Thursday, 3 July 2008

Doctor Who, Series 4, Episode 10: Midnight

And so we reach episode 10, in which we have an innovation. We are now used to the idea of doctor-lite episodes, with "Love and Monsters" in Series 2 and "Blink" in Series 3, but now we also have a companion-lite episode, in which Donna stays behind to sunbathe on Planet Midnight, in a sort of glorious Center Parcs on steroids, and the doctor goes off to enjoy himself in a shuttle with a small selection of other travellers, one of whom, Professor Hobbs, is played by Patrick Troughton's son David. The journey begins with every little piece of enjoyable light-hearted quirkiness that we have come to expect (and which I very much enjoy) in Russell T. Davies's scripts. But a third of the way in, everything goes pear shaped, the shuttle is under attack with some kind of strange knocking noise, and one of the passengers, superbly played by Lesley Sharp, appears to be inhabited by some kind of alien presence, stalking in the corner, imitating the patterns of speech of everyone on board, and ultimately learning how to speak in sync with the doctor:

I am a huge fan of Russel T. Davies, the person who, more than anyone else, is responsible for the revival of Doctor Who, as the show-runner since 2005. His reimagination of the series, character-driven drama with great story-arcs, always with homage to the past, has been a revelation over the last few years. And now he delivers one of his best individual stories since the revival. The vast majority of the episode happened in a tiny, confined space. It would make the basis for a great stage play. It demonstrates that what is great about new Who is not simply that they have a bigger budget, with proper special effects and no need for the wobbly sets that were part of the charm of the original series. This low-budget piece could have comfortably been filmed back in the 60s or 70s and would not even have strained their budget, with no dodgy prosthetics, no crappy mini-explosions. No, what is great about new Who is that the writing and the acting is just so compelling.

Its scare-factors were generated by three very simple ideas, all of which are carried off effectively because of the strength of the script and the quality of the acting. First we have the mysterious banging on the outside of the shuttle. That "knock, knock, knock" is a staple feature of some of the best spooky stories. It reminded me of Arnold Ridley's 1923 play, Ghost Train. When the banging starts, you begin to feel seriously claustrophobic. The second simple idea was the peculiar imitation of everyone's speech by Sky, then morphing into the lip-syncing with the doctor mentioned above. Russell T. Davies mentioned in this week's "Doctor Who Confidential" that the idea comes from the children in the playground, irritating people by repeating everything they say. Simple, but here, in this context, menacing.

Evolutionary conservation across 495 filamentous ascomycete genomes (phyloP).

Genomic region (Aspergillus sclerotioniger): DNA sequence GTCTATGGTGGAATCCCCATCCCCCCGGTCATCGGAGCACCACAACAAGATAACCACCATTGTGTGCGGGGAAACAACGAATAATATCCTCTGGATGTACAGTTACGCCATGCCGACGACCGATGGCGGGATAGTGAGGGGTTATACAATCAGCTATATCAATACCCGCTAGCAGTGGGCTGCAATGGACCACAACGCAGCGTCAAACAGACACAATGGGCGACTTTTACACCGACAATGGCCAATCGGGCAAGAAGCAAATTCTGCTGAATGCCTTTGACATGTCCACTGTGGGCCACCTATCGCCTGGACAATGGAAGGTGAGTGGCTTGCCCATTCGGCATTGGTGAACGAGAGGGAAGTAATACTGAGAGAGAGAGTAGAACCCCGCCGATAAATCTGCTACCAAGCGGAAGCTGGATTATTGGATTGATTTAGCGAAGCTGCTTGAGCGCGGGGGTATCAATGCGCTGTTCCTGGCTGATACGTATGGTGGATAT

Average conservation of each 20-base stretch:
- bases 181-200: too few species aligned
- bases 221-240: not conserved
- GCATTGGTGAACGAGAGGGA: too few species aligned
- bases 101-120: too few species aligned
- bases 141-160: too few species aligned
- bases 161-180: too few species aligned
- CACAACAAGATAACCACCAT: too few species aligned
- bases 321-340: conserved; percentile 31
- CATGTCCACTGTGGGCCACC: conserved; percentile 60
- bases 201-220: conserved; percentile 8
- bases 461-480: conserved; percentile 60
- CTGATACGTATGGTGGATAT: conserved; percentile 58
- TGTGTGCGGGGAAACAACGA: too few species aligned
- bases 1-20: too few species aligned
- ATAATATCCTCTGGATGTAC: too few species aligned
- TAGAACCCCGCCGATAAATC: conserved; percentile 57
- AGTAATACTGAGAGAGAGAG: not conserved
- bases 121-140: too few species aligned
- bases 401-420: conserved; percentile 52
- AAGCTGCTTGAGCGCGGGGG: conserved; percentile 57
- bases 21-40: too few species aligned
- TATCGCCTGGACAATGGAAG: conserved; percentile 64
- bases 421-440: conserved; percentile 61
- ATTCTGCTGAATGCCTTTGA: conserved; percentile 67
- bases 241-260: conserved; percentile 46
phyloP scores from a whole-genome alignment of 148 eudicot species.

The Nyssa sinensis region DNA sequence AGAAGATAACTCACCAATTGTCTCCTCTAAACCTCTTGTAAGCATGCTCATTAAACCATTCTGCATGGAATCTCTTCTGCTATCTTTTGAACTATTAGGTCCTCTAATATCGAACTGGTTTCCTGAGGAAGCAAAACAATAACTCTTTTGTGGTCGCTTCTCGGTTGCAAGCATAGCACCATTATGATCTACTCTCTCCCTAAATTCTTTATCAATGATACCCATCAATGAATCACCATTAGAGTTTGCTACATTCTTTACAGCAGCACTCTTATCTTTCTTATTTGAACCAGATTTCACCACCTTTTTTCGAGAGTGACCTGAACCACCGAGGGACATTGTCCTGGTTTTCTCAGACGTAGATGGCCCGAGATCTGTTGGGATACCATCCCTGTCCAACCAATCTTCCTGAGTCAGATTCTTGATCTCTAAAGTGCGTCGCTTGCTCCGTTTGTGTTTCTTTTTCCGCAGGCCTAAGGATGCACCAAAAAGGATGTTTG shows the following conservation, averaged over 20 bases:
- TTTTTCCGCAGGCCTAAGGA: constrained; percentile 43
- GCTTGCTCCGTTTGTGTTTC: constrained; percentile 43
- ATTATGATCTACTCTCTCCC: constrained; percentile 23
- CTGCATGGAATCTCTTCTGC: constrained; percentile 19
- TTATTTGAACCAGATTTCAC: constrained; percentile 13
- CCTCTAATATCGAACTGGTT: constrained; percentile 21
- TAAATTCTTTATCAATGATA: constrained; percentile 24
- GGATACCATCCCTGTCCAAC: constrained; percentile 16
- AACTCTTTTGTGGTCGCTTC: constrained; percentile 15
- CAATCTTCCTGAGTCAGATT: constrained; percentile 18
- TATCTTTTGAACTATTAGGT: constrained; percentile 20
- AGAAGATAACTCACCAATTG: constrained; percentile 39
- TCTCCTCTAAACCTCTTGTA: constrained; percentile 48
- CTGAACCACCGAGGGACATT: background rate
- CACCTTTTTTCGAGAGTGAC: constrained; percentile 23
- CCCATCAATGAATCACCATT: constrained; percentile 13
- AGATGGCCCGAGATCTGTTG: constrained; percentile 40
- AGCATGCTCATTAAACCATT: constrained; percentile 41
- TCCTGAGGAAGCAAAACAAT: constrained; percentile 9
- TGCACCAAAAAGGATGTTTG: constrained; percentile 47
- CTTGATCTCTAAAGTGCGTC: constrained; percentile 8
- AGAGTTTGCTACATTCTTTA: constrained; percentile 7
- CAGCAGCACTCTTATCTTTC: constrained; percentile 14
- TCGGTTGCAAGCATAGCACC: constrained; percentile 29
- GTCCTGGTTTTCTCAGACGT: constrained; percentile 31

And the third simple idea was to find ourselves as viewers becoming steadily more anxious as our hero is turned on by all the passengers. All those lines that usually work so well, where he is talking about how clever he is, attempting to take control -- all of these things worked so well on Christmas day last year, when he was with Kylie in "Voyage of the Damned" but here, suspicions built as fear increased. We find out just how difficult things become for the doctor when he does not have a companion. He actually needs that person by his side in contexts like this. As so often, Russell is exploring the very idea of the Doctor Who franchise, and stressing just how important the companion always is by illustrating the problems he has when he is alone.

Although a great free-standing episode, viewers find themselves reflecting on just how important Donna has become in his life, which itself sounds like the basis for another great episode, and one which will explore what will happen if Donna had never met the doctor.

This was one of the best episodes of the series so far, no question about it, and worth 5 TARDIS groans, bringing the series totals to the following:

Partners in Crime: 4 1/2 TARDIS groans
Fires of Pompeii: 3 1/2 TARDIS groans
Planet of the Ood: 4 1/2 TARDIS groans.
The Sontaran Stratagem / The Poison Sky: 3 1/2 TARDIS groans.
The Doctor's Daughter: 4 TARDIS groans.
The Unicorn and the Wasp: 4 TARDIS groans.
Silence in the Library: 5 TARDIS groans.
Forest of the Dead: 4 1/2 TARDIS groans.
Midnight: 5 TARDIS groans.


Loren Rosson III said...

And now he delivers one of his best individual stories since the revival.

I say this is actually the best story he's done for the four series. (Tooth and Claw a close second.) It's very exceptional for Davies. Easily my third favorite of the season, after Moffat's library story and Fires of Pompeii.

Anonymous said...

If ever there was a case for Doctor Who being an adult DRAMA series, and not just adventure stories with special effects, this was it. But if you listen to the commentary, you'll also see how it probably couldn't have been done in the 60s or 70s - the sound engineers were up all night working on getting sounds matched up, stretched, etc Spare a thought for their work, which is almost unnoticed (as it should be if it is so well done as this)